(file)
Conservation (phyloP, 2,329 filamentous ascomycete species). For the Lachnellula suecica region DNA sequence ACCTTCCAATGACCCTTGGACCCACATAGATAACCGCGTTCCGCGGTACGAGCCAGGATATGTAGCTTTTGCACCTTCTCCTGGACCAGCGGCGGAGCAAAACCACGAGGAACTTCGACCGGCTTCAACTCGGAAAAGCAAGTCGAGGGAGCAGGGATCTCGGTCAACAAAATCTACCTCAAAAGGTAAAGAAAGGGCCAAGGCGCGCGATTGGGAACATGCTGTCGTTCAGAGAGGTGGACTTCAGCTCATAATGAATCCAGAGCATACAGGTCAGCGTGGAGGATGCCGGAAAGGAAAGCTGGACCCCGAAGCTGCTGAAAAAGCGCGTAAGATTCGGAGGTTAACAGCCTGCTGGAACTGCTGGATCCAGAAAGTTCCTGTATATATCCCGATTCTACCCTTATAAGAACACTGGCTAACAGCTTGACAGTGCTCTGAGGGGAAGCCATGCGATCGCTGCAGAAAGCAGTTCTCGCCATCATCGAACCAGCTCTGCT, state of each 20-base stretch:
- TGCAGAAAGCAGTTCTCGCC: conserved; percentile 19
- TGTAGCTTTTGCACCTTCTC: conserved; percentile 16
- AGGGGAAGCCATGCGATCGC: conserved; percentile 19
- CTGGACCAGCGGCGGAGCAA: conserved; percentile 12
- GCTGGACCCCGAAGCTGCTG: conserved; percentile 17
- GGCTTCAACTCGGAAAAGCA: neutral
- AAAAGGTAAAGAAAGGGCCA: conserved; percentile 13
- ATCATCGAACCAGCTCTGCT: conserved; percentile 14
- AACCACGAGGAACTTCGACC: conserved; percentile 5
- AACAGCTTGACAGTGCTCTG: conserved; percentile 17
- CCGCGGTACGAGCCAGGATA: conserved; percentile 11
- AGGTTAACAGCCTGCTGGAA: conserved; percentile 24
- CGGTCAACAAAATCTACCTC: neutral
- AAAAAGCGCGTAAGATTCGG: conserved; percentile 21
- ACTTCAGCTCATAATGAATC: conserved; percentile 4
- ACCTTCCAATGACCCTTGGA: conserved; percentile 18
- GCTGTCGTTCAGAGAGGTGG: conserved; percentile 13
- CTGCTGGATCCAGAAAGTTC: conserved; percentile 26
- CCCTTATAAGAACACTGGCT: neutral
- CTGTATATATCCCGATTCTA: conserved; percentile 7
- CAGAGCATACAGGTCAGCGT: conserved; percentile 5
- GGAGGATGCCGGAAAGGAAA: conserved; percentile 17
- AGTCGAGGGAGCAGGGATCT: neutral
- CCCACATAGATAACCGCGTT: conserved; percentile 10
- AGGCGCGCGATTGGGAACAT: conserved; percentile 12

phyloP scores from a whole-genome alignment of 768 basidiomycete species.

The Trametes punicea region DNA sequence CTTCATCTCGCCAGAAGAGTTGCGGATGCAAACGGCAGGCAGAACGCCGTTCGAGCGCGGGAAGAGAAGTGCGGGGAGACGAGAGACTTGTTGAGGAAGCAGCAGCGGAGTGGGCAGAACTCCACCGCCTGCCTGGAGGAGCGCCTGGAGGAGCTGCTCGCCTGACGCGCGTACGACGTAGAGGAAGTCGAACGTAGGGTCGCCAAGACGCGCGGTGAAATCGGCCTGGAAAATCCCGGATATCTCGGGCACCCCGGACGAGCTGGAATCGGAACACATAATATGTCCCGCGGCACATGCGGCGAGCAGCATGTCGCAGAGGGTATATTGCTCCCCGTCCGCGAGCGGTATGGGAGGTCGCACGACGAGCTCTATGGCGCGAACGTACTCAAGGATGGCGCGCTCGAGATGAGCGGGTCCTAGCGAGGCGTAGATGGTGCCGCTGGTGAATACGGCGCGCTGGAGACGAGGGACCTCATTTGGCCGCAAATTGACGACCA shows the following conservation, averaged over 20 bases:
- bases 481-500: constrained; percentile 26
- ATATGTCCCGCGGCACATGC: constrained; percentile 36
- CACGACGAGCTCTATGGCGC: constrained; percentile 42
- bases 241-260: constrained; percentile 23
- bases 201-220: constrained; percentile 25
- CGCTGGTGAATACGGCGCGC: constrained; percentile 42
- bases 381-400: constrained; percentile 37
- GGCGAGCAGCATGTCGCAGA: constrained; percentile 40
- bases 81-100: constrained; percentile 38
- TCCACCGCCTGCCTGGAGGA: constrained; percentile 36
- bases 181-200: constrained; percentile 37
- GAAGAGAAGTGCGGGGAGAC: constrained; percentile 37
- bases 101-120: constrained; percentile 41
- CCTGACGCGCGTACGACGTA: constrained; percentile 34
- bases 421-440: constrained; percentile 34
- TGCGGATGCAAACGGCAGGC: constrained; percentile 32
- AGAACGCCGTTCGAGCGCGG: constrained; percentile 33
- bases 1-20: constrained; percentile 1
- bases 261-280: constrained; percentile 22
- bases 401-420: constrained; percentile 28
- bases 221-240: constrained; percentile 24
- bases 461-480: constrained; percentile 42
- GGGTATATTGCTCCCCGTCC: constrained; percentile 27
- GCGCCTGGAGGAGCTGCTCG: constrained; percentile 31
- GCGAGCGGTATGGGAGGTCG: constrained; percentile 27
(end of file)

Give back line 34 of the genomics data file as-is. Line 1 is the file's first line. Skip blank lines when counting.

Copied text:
- CGCTGGTGAATACGGCGCGC: constrained; percentile 42